Etrade vs Charles Schwab

Charles Schwab vs Etrade


2020 Compare Etrade versus Charles Schwab - which is better? IRA/Roth accounts, online investing fees, stock broker mutual fund and other assets comparison.



Comparison Introduction


If you like $0 commissions, you’re going to love Schwab and E*Trade. But which one should you choose? Keep reading—we’re going to give you some guidance.


Cost


Broker Fees Stock/ETF
Commission
Mutual Fund
Commission
Options
Commission
Maintenance
Fee
Annual IRA
Fee
Etrade $0 $19.95 $0.65 per contract $0 $0
Charles Schwab $0 $49.95 $0.65 per contract $0 $0
Ally Invest $0 $9.95 $0.50 per contract $0 $0


Services


Broker Review Cost Investment Products Trading Tools Customer Service Research Overall Rating
Etrade
Charles Schwab
Ally Invest


1st Category: What Can Be Traded


Schwab traders can buy and sell bonds, stocks, mutual funds, ETFs, closed-end funds, option contracts, futures, IPOs, over-the-counter securities, and penny stocks. The broker-dealer also provides access to some foreign equity exchanges. Outside of securities, Schwab also runs multiple lines of business in insurance, annuities, and mortgages.

E*Trade offers a similar lineup of investments: equities, fixed-income securities, mutual funds, ETFs, closed-end funds, options, IPOs, futures, OTC securities, and penny stocks. It does not offer insurance, annuities, or mortgages.

Schwab wins the first category.


2nd Category: Websites


Schwab has done a good job of overhauling its website. It now is easy to navigate thanks to a well-thought-out top menu. One feature on the site we found useful is a trade bar. It delivers real-time info, such as volume and bid-ask spread. A small chart can be displayed on the top of the bar. The biggest weakness of the tool is that orders can’t be submitted on it.


Charles Schwab or Etrade


There’s an order form on the website, but during our testing we found StreetSmart Central to be of greater use. This is a browser platform that has an all-in-one trade ticket that is able to submit orders for stocks, options, futures, and options on futures. The platform also boasts very good charting (with tick-by-tick price action), plus some useful option and futures tools.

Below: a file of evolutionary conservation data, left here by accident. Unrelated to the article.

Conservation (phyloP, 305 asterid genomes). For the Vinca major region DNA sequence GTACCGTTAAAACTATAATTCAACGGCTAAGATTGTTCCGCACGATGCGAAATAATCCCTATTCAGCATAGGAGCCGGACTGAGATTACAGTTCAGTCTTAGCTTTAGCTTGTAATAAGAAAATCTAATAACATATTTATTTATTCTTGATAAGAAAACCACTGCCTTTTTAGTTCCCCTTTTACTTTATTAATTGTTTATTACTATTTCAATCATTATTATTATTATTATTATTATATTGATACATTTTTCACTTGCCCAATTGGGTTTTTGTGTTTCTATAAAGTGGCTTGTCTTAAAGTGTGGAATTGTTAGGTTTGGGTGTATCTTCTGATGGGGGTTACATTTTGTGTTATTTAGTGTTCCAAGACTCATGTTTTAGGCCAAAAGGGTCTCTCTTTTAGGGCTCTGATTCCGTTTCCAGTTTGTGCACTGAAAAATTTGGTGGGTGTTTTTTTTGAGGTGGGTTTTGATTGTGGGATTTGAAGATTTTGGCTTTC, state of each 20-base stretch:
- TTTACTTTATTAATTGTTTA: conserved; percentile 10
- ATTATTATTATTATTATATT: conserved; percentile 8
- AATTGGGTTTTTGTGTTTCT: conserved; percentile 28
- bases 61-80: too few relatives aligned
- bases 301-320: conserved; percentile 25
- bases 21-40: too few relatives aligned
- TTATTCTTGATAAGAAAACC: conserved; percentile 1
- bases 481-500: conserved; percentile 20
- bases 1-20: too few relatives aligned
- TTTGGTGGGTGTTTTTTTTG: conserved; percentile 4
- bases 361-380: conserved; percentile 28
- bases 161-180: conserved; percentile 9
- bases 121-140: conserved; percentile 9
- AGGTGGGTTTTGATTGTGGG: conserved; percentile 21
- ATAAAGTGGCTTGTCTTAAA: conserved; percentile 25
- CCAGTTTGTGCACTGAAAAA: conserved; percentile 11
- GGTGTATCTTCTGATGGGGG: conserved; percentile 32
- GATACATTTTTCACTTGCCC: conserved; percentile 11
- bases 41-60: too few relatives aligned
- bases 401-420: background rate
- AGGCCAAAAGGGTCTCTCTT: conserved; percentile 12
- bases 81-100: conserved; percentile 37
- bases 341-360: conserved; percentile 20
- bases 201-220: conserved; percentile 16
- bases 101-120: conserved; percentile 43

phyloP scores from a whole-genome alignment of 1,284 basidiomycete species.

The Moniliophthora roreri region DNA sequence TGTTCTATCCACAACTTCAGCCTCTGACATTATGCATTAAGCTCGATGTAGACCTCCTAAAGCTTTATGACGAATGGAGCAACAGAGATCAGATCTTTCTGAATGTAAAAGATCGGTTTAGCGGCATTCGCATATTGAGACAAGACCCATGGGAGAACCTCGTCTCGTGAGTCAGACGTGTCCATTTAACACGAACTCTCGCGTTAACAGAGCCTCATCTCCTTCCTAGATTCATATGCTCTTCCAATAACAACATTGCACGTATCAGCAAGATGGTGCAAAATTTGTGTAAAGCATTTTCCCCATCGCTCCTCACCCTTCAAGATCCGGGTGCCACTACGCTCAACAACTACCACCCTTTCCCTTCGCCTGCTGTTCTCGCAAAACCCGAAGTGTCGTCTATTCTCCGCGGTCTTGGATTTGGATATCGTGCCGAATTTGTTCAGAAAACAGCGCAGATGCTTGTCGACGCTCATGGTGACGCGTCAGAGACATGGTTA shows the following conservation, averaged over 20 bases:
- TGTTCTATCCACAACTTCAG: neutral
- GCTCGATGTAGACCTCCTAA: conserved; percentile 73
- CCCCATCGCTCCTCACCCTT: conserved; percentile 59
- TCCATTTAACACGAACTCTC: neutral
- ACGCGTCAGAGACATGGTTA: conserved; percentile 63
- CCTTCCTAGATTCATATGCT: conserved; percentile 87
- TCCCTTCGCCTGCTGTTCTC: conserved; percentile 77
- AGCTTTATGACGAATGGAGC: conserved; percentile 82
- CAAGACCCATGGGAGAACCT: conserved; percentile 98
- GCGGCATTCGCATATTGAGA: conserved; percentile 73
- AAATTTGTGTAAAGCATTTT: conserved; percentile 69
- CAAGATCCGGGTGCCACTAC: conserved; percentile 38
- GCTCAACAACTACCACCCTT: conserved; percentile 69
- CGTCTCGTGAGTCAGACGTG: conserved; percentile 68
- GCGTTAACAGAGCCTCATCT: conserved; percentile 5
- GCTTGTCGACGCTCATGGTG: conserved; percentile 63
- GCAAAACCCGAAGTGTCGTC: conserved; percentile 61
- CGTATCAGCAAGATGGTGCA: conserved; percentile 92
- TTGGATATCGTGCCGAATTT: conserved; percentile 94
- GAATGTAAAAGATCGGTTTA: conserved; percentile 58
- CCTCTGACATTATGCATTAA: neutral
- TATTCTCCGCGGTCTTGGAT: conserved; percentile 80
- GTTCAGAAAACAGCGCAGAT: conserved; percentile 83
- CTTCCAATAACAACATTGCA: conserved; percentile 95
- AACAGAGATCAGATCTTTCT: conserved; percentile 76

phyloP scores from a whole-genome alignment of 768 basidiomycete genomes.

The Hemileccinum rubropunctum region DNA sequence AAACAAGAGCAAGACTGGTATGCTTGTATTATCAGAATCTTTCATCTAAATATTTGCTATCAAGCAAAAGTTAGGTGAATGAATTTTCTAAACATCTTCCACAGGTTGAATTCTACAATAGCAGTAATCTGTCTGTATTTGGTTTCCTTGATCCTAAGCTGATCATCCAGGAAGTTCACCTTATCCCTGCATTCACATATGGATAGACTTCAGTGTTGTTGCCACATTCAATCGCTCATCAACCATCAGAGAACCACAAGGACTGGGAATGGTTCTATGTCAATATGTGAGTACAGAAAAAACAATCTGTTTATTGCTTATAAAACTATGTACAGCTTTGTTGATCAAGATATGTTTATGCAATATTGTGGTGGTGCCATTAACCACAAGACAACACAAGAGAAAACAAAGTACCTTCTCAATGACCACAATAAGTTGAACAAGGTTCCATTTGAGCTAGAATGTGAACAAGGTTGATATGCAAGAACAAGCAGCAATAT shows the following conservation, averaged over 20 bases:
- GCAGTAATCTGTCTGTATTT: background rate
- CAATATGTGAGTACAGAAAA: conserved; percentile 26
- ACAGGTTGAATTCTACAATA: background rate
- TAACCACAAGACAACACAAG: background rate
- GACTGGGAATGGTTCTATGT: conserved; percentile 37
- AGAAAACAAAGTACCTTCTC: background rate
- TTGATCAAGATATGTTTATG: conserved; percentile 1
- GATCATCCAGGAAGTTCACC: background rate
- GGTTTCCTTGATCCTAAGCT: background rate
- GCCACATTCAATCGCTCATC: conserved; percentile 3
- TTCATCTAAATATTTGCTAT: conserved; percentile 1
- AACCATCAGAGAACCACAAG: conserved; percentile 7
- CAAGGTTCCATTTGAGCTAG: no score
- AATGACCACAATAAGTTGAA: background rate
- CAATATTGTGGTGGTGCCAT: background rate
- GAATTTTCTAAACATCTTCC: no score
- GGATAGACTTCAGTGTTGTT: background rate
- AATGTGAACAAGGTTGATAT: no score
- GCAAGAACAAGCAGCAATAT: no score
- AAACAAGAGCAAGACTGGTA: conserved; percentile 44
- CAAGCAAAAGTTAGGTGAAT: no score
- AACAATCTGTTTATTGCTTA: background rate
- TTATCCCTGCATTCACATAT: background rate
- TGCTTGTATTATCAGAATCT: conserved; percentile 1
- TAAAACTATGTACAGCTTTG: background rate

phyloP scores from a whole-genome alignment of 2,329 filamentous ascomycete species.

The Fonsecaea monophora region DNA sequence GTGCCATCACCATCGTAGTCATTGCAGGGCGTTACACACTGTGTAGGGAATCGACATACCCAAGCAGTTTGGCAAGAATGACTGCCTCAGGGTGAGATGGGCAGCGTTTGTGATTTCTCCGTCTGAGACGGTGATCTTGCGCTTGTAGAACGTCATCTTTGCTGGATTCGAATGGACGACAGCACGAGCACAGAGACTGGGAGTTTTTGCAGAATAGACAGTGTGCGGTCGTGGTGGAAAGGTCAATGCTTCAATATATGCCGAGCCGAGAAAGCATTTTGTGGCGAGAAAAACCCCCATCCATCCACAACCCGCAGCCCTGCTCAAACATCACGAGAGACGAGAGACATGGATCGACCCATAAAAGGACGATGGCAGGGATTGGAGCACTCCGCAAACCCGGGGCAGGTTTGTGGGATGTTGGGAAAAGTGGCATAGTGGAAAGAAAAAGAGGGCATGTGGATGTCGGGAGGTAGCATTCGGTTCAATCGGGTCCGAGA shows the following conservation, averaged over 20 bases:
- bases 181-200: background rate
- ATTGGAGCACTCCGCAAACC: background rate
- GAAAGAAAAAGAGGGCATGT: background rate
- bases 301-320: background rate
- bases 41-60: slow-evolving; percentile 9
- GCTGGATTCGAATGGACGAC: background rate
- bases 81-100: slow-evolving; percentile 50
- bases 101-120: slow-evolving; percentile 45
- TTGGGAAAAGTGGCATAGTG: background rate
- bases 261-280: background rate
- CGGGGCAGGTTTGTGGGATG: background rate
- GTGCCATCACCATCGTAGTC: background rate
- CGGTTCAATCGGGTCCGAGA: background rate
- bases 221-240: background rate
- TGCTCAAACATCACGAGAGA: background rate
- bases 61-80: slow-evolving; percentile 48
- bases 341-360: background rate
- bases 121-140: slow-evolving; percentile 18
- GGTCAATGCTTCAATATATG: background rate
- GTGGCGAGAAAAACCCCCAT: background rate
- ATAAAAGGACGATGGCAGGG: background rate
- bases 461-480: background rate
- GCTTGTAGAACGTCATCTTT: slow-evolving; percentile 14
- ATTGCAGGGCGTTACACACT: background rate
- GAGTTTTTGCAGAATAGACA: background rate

Moving on to E*Trade, we find a good website, although it’s not quite on the same level as Schwab’s site. There’s not as much information, and the trade bar is completely missing.


Etrade or Schwab


The website’s order ticket provides trialing, stop, and limit orders. There is a calculator that converts a dollar amount to a whole number of shares. And we liked the incorporation of extended-hours trading choices.

Traders who demand more will find more on Power E*Trade, the company’s flagship browser platform. It has a very advanced order ticket that delivers even more complex trade types, such as OCO stop limit and 3-leg bracket stop order. We especially liked the 16 pre-defined option strategies that are incorporated into the ticket. We found it very easy to create our own option plays as well. One major advantage that Power has over Central is a simulated trading mode.

We think a practice trading mode gives E*Trade a slight edge in the second category.


3rd Category: Mobile Platforms


Both brokerage firms in this head-to-head matchup offer two mobile apps: one regular app and another modeled on the broker’s browser platform. Schwab’s regular app delivers mobile check deposit and bill pay. The software can trade options and mutual funds on top of the usual stocks and ETFs.

Futures in theory can be traded on the StreetSmart Central mobile app, although we weren’t able to find any contracts on it. The software is borrowed from the old optionsXpress technology; and it seemed very underdeveloped to us.


Schwab or Etrade